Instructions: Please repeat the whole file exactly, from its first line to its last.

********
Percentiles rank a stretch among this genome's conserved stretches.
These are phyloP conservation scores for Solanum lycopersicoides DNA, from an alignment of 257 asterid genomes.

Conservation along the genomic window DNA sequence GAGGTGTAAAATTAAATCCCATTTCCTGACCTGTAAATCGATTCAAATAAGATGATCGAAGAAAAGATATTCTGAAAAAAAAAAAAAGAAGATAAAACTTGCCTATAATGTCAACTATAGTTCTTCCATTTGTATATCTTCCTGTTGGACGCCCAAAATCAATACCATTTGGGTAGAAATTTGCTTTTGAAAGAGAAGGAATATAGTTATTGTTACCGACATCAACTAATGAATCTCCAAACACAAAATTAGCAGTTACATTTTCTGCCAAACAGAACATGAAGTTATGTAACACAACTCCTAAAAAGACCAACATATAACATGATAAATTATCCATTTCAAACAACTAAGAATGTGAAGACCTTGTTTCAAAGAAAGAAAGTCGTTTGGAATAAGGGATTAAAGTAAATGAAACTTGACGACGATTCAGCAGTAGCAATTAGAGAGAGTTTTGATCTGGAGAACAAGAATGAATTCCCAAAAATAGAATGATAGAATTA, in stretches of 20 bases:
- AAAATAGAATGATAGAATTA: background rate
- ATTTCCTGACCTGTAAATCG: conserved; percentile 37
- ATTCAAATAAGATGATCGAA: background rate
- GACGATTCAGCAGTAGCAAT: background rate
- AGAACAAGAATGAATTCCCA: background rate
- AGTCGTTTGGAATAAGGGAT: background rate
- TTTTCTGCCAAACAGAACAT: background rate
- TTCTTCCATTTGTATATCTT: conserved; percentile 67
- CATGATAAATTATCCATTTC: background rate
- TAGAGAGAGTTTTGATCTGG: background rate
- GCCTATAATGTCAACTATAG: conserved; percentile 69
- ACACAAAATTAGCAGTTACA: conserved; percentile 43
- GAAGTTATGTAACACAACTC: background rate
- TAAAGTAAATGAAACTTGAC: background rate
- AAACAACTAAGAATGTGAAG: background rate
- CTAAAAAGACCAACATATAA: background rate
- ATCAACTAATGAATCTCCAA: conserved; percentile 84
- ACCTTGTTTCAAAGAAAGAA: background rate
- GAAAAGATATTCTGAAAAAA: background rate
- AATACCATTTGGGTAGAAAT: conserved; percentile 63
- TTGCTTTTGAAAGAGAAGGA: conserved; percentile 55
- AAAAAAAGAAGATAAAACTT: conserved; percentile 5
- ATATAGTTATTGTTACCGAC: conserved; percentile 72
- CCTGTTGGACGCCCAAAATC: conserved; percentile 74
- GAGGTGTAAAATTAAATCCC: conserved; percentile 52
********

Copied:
Percentiles rank a stretch among this genome's conserved stretches.
These are phyloP conservation scores for Solanum lycopersicoides DNA, from an alignment of 257 asterid genomes.

Conservation along the genomic window DNA sequence GAGGTGTAAAATTAAATCCCATTTCCTGACCTGTAAATCGATTCAAATAAGATGATCGAAGAAAAGATATTCTGAAAAAAAAAAAAAGAAGATAAAACTTGCCTATAATGTCAACTATAGTTCTTCCATTTGTATATCTTCCTGTTGGACGCCCAAAATCAATACCATTTGGGTAGAAATTTGCTTTTGAAAGAGAAGGAATATAGTTATTGTTACCGACATCAACTAATGAATCTCCAAACACAAAATTAGCAGTTACATTTTCTGCCAAACAGAACATGAAGTTATGTAACACAACTCCTAAAAAGACCAACATATAACATGATAAATTATCCATTTCAAACAACTAAGAATGTGAAGACCTTGTTTCAAAGAAAGAAAGTCGTTTGGAATAAGGGATTAAAGTAAATGAAACTTGACGACGATTCAGCAGTAGCAATTAGAGAGAGTTTTGATCTGGAGAACAAGAATGAATTCCCAAAAATAGAATGATAGAATTA, in stretches of 20 bases:
- AAAATAGAATGATAGAATTA: background rate
- ATTTCCTGACCTGTAAATCG: conserved; percentile 37
- ATTCAAATAAGATGATCGAA: background rate
- GACGATTCAGCAGTAGCAAT: background rate
- AGAACAAGAATGAATTCCCA: background rate
- AGTCGTTTGGAATAAGGGAT: background rate
- TTTTCTGCCAAACAGAACAT: background rate
- TTCTTCCATTTGTATATCTT: conserved; percentile 67
- CATGATAAATTATCCATTTC: background rate
- TAGAGAGAGTTTTGATCTGG: background rate
- GCCTATAATGTCAACTATAG: conserved; percentile 69
- ACACAAAATTAGCAGTTACA: conserved; percentile 43
- GAAGTTATGTAACACAACTC: background rate
- TAAAGTAAATGAAACTTGAC: background rate
- AAACAACTAAGAATGTGAAG: background rate
- CTAAAAAGACCAACATATAA: background rate
- ATCAACTAATGAATCTCCAA: conserved; percentile 84
- ACCTTGTTTCAAAGAAAGAA: background rate
- GAAAAGATATTCTGAAAAAA: background rate
- AATACCATTTGGGTAGAAAT: conserved; percentile 63
- TTGCTTTTGAAAGAGAAGGA: conserved; percentile 55
- AAAAAAAGAAGATAAAACTT: conserved; percentile 5
- ATATAGTTATTGTTACCGAC: conserved; percentile 72
- CCTGTTGGACGCCCAAAATC: conserved; percentile 74
- GAGGTGTAAAATTAAATCCC: conserved; percentile 52